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China is accused of cracking down on religious freedom Wikipedia Commons

A Chinese official has been stripped of his rank after refusing to smoke in front of Muslims – which was seen as a sign he was not committed to fighting religious extremism.

Jelil Matniyaz, party chief of a village in Xinjiang province, was relegated from 'senior staff member' to 'staff member' for "not daring" to smoke in front of local Muslim elders.

Xinjiang is an autonomous region home to around 10m Uyghur Muslims, compared with around 8.5m Han Chinese. In Hotan County, where Matinyaz lives, 83% of the population is Uyghur.

"Smoking is a personal choice, and religious and ordinary people should respect each other, but his behaviour of 'not daring' to smoke conforms with extreme religious thought in Xinjiang," an anonymous Hotan official told the state-run Global Times.

"As a party chief, he should lead the fight against extreme religious thought, otherwise, he would fail to confront the threat of extreme regional forces," they added.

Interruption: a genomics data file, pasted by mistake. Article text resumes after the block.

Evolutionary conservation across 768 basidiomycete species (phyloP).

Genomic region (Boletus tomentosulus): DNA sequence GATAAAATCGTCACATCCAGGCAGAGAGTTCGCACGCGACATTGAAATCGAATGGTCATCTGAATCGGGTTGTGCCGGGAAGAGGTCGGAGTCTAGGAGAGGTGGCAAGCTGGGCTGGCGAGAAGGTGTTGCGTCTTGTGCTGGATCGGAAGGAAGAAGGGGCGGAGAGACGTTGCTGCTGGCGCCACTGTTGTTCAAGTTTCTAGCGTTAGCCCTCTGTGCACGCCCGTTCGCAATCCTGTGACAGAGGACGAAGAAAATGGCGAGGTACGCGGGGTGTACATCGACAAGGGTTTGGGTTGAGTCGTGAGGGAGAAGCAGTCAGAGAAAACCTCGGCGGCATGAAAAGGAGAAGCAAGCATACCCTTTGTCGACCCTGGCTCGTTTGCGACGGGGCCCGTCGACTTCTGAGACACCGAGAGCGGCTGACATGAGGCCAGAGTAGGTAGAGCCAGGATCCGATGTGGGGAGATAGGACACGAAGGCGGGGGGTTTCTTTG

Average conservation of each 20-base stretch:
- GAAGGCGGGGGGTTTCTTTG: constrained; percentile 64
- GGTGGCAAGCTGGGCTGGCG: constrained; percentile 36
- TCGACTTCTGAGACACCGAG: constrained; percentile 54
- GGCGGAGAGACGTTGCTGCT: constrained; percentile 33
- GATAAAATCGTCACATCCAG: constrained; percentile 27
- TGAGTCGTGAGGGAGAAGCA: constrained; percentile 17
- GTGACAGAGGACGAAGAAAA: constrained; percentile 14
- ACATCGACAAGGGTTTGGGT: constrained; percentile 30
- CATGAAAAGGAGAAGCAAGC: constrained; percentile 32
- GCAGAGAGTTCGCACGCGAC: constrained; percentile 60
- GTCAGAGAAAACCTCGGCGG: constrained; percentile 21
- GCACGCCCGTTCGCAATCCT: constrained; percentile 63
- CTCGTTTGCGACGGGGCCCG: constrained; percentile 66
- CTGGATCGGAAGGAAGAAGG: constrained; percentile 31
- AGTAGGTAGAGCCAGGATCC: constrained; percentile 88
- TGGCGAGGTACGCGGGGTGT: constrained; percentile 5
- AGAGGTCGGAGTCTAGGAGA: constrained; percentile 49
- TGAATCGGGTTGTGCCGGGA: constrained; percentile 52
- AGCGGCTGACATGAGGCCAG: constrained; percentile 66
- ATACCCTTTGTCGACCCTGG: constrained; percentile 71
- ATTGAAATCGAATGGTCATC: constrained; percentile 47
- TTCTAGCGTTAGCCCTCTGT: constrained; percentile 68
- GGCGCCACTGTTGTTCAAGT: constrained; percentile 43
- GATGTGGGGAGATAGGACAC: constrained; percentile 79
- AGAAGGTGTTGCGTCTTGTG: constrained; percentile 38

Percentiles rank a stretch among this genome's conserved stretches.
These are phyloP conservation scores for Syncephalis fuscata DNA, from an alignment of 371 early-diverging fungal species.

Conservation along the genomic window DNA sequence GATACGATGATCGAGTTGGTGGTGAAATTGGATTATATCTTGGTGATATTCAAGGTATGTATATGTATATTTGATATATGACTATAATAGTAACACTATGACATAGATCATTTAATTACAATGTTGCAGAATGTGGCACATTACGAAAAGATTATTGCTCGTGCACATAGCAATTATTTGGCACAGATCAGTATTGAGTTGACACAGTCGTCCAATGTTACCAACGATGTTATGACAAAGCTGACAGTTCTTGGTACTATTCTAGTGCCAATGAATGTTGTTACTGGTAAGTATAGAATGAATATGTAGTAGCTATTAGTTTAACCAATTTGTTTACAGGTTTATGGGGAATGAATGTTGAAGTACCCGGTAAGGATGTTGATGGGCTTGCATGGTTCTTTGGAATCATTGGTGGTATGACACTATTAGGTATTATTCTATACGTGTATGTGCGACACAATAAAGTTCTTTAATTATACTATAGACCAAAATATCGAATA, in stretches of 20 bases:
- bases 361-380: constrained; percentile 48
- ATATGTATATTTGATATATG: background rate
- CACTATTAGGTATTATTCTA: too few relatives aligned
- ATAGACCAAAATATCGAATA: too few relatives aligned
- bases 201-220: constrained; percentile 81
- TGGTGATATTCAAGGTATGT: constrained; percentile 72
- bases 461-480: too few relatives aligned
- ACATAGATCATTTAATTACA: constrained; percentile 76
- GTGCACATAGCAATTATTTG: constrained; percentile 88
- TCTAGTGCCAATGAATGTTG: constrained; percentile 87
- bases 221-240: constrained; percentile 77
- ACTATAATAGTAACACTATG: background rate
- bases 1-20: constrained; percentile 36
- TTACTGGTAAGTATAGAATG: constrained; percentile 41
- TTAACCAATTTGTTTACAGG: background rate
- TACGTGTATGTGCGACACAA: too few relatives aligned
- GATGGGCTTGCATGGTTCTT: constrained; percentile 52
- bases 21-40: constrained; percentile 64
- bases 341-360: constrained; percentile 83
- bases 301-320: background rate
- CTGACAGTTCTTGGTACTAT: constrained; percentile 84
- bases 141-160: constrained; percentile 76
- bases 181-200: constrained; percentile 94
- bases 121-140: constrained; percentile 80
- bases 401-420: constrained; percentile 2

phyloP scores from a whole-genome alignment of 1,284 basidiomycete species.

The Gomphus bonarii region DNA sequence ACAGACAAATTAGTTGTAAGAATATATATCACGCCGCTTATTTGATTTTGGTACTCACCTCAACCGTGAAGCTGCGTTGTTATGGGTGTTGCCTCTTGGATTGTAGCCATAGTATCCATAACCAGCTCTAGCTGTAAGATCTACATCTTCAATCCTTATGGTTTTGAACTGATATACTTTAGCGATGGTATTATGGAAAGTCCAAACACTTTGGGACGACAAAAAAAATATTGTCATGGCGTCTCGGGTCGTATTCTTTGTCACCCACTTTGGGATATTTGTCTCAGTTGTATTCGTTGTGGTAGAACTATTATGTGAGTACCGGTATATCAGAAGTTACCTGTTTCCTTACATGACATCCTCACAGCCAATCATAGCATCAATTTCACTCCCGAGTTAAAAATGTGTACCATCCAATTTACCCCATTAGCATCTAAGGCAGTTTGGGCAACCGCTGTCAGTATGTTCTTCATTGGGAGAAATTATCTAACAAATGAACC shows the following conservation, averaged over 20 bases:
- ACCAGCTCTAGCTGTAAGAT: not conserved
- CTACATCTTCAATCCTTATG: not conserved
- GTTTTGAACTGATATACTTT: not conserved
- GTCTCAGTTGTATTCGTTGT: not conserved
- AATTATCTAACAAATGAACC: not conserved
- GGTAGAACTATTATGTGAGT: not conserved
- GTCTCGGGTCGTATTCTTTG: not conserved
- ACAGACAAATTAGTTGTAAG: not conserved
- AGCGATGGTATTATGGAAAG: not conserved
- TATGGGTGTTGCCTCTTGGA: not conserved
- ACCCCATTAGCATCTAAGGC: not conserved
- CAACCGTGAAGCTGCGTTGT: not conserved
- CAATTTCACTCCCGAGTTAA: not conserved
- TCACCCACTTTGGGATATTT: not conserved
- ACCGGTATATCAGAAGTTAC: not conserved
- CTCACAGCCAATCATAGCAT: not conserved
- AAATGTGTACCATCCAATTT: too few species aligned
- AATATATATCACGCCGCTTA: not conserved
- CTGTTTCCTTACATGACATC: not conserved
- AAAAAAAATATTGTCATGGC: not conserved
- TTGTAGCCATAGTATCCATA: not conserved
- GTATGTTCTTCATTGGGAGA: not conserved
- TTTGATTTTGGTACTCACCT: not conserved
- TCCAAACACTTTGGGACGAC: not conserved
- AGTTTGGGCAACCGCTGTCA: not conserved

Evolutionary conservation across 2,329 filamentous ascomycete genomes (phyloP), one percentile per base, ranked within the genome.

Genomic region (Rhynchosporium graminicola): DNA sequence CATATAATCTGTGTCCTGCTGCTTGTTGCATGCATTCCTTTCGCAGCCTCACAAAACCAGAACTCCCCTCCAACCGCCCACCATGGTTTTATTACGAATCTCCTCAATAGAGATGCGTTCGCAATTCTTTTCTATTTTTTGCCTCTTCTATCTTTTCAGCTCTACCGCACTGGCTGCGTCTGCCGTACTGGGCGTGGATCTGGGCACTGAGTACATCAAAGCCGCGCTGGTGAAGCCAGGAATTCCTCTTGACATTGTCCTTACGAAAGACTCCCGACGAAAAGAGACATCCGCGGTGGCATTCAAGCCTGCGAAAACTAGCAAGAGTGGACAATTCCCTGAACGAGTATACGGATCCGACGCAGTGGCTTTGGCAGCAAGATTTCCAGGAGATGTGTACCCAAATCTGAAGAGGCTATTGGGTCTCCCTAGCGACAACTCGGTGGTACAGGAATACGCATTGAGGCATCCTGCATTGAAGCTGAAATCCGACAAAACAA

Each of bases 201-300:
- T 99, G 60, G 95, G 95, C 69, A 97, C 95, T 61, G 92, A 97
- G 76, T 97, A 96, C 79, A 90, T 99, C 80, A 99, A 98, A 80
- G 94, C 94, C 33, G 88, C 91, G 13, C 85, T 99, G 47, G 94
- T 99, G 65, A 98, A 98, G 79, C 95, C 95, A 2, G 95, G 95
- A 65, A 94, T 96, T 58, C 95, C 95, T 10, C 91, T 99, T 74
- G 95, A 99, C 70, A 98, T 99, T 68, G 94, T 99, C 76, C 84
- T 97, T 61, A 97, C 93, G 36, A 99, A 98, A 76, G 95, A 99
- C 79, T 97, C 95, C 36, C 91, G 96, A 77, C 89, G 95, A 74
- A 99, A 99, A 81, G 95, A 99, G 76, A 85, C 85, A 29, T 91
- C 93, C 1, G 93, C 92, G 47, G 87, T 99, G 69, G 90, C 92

The punishment is the latest incident pointing towards a crackdown by Chinese authorities on Muslim religious practices in Xinjiang.

ABC News reports that the women have been prohibited from wearing veils and men from growing beards in the north west province.

The Uyghur separatist movement has launched multiple terror attacks against the state in recent years.

Four Uyghur terrorists were killed in Xinjiang after driving a car into a government building and setting off an explosive device in December 2016.

The Chinese government has placed severe restrictions on the observance of Ramadan in recent years, including an all-out ban in 2014.

Critics argue that Chinese authorities are increasingly convoluting religious expression with extremism.

"The normal practice of religion is now being defined as extremism," Adrian Zenz, a researcher at the European School of Culture and Theology, told ABC News.

"This is a whole new dimension."

Uighur Muslims China Eid al-Adha
Members of a Uighur family pray at the grave of a loved one during the Corban Festival (Eid al-Adha) Kevin Frayer/Getty Images